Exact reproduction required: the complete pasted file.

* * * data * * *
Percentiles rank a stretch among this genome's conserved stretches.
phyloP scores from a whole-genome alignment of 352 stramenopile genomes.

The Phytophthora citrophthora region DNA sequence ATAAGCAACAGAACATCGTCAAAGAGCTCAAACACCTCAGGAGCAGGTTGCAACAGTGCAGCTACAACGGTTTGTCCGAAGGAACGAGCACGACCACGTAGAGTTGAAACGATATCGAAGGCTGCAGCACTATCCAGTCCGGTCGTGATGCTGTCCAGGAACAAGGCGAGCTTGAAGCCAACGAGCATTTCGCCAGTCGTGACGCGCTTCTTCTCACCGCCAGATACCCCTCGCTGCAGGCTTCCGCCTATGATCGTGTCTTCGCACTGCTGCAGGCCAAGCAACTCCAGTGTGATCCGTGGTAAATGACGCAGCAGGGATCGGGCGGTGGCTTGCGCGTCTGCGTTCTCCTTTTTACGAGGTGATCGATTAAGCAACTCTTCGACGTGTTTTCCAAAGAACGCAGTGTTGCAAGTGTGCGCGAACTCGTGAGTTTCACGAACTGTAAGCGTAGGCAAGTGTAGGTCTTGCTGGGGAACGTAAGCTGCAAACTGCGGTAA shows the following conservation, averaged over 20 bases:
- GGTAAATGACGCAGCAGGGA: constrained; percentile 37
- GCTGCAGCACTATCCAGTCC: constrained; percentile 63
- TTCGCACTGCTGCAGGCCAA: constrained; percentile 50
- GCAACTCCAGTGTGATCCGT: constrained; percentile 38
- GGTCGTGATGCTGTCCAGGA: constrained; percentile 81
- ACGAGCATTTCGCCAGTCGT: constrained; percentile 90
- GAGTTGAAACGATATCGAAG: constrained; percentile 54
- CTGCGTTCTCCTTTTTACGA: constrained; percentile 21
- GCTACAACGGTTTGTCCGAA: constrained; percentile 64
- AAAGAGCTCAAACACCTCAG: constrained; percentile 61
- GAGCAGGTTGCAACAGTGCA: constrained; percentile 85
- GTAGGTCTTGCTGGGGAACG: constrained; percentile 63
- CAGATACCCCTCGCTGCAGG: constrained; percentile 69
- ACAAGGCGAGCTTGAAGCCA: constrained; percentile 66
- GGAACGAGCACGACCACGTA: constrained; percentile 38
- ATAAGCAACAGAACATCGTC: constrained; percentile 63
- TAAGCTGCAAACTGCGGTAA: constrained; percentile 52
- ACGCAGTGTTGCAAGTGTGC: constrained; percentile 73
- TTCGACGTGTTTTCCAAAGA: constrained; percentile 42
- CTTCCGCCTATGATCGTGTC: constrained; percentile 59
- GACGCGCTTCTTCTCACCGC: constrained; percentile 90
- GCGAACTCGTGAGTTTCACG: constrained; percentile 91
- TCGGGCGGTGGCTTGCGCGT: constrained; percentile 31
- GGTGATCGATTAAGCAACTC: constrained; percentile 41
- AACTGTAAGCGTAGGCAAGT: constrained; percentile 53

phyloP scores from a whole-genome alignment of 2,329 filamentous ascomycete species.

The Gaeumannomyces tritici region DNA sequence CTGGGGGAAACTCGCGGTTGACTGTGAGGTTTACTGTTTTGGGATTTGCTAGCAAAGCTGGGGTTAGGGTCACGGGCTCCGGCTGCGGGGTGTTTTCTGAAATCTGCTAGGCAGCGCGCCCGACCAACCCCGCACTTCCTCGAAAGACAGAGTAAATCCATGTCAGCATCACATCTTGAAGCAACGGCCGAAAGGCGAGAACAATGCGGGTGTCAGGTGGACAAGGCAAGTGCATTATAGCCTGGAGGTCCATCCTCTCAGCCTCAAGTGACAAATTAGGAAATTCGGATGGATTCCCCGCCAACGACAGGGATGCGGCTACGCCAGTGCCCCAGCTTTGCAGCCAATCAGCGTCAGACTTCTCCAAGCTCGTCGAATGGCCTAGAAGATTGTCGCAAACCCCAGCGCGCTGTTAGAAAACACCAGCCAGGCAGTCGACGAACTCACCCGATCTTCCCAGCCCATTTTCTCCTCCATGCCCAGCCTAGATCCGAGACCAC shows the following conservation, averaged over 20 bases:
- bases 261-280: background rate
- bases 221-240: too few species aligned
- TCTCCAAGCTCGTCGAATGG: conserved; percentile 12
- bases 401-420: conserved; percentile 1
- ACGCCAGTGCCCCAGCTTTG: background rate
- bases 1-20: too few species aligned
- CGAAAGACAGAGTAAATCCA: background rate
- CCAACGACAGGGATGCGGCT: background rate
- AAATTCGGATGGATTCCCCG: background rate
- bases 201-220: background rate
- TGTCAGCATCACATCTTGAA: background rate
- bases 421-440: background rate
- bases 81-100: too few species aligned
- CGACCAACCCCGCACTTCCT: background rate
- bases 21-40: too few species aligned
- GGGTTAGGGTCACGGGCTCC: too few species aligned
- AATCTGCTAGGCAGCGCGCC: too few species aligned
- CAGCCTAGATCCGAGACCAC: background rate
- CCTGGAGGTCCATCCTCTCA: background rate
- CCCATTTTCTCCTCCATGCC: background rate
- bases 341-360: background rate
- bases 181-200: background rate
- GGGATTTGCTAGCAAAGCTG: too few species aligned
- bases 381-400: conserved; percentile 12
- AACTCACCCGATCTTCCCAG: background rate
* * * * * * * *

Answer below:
Percentiles rank a stretch among this genome's conserved stretches.
phyloP scores from a whole-genome alignment of 352 stramenopile genomes.

The Phytophthora citrophthora region DNA sequence ATAAGCAACAGAACATCGTCAAAGAGCTCAAACACCTCAGGAGCAGGTTGCAACAGTGCAGCTACAACGGTTTGTCCGAAGGAACGAGCACGACCACGTAGAGTTGAAACGATATCGAAGGCTGCAGCACTATCCAGTCCGGTCGTGATGCTGTCCAGGAACAAGGCGAGCTTGAAGCCAACGAGCATTTCGCCAGTCGTGACGCGCTTCTTCTCACCGCCAGATACCCCTCGCTGCAGGCTTCCGCCTATGATCGTGTCTTCGCACTGCTGCAGGCCAAGCAACTCCAGTGTGATCCGTGGTAAATGACGCAGCAGGGATCGGGCGGTGGCTTGCGCGTCTGCGTTCTCCTTTTTACGAGGTGATCGATTAAGCAACTCTTCGACGTGTTTTCCAAAGAACGCAGTGTTGCAAGTGTGCGCGAACTCGTGAGTTTCACGAACTGTAAGCGTAGGCAAGTGTAGGTCTTGCTGGGGAACGTAAGCTGCAAACTGCGGTAA shows the following conservation, averaged over 20 bases:
- GGTAAATGACGCAGCAGGGA: constrained; percentile 37
- GCTGCAGCACTATCCAGTCC: constrained; percentile 63
- TTCGCACTGCTGCAGGCCAA: constrained; percentile 50
- GCAACTCCAGTGTGATCCGT: constrained; percentile 38
- GGTCGTGATGCTGTCCAGGA: constrained; percentile 81
- ACGAGCATTTCGCCAGTCGT: constrained; percentile 90
- GAGTTGAAACGATATCGAAG: constrained; percentile 54
- CTGCGTTCTCCTTTTTACGA: constrained; percentile 21
- GCTACAACGGTTTGTCCGAA: constrained; percentile 64
- AAAGAGCTCAAACACCTCAG: constrained; percentile 61
- GAGCAGGTTGCAACAGTGCA: constrained; percentile 85
- GTAGGTCTTGCTGGGGAACG: constrained; percentile 63
- CAGATACCCCTCGCTGCAGG: constrained; percentile 69
- ACAAGGCGAGCTTGAAGCCA: constrained; percentile 66
- GGAACGAGCACGACCACGTA: constrained; percentile 38
- ATAAGCAACAGAACATCGTC: constrained; percentile 63
- TAAGCTGCAAACTGCGGTAA: constrained; percentile 52
- ACGCAGTGTTGCAAGTGTGC: constrained; percentile 73
- TTCGACGTGTTTTCCAAAGA: constrained; percentile 42
- CTTCCGCCTATGATCGTGTC: constrained; percentile 59
- GACGCGCTTCTTCTCACCGC: constrained; percentile 90
- GCGAACTCGTGAGTTTCACG: constrained; percentile 91
- TCGGGCGGTGGCTTGCGCGT: constrained; percentile 31
- GGTGATCGATTAAGCAACTC: constrained; percentile 41
- AACTGTAAGCGTAGGCAAGT: constrained; percentile 53

phyloP scores from a whole-genome alignment of 2,329 filamentous ascomycete species.

The Gaeumannomyces tritici region DNA sequence CTGGGGGAAACTCGCGGTTGACTGTGAGGTTTACTGTTTTGGGATTTGCTAGCAAAGCTGGGGTTAGGGTCACGGGCTCCGGCTGCGGGGTGTTTTCTGAAATCTGCTAGGCAGCGCGCCCGACCAACCCCGCACTTCCTCGAAAGACAGAGTAAATCCATGTCAGCATCACATCTTGAAGCAACGGCCGAAAGGCGAGAACAATGCGGGTGTCAGGTGGACAAGGCAAGTGCATTATAGCCTGGAGGTCCATCCTCTCAGCCTCAAGTGACAAATTAGGAAATTCGGATGGATTCCCCGCCAACGACAGGGATGCGGCTACGCCAGTGCCCCAGCTTTGCAGCCAATCAGCGTCAGACTTCTCCAAGCTCGTCGAATGGCCTAGAAGATTGTCGCAAACCCCAGCGCGCTGTTAGAAAACACCAGCCAGGCAGTCGACGAACTCACCCGATCTTCCCAGCCCATTTTCTCCTCCATGCCCAGCCTAGATCCGAGACCAC shows the following conservation, averaged over 20 bases:
- bases 261-280: background rate
- bases 221-240: too few species aligned
- TCTCCAAGCTCGTCGAATGG: conserved; percentile 12
- bases 401-420: conserved; percentile 1
- ACGCCAGTGCCCCAGCTTTG: background rate
- bases 1-20: too few species aligned
- CGAAAGACAGAGTAAATCCA: background rate
- CCAACGACAGGGATGCGGCT: background rate
- AAATTCGGATGGATTCCCCG: background rate
- bases 201-220: background rate
- TGTCAGCATCACATCTTGAA: background rate
- bases 421-440: background rate
- bases 81-100: too few species aligned
- CGACCAACCCCGCACTTCCT: background rate
- bases 21-40: too few species aligned
- GGGTTAGGGTCACGGGCTCC: too few species aligned
- AATCTGCTAGGCAGCGCGCC: too few species aligned
- CAGCCTAGATCCGAGACCAC: background rate
- CCTGGAGGTCCATCCTCTCA: background rate
- CCCATTTTCTCCTCCATGCC: background rate
- bases 341-360: background rate
- bases 181-200: background rate
- GGGATTTGCTAGCAAAGCTG: too few species aligned
- bases 381-400: conserved; percentile 12
- AACTCACCCGATCTTCCCAG: background rate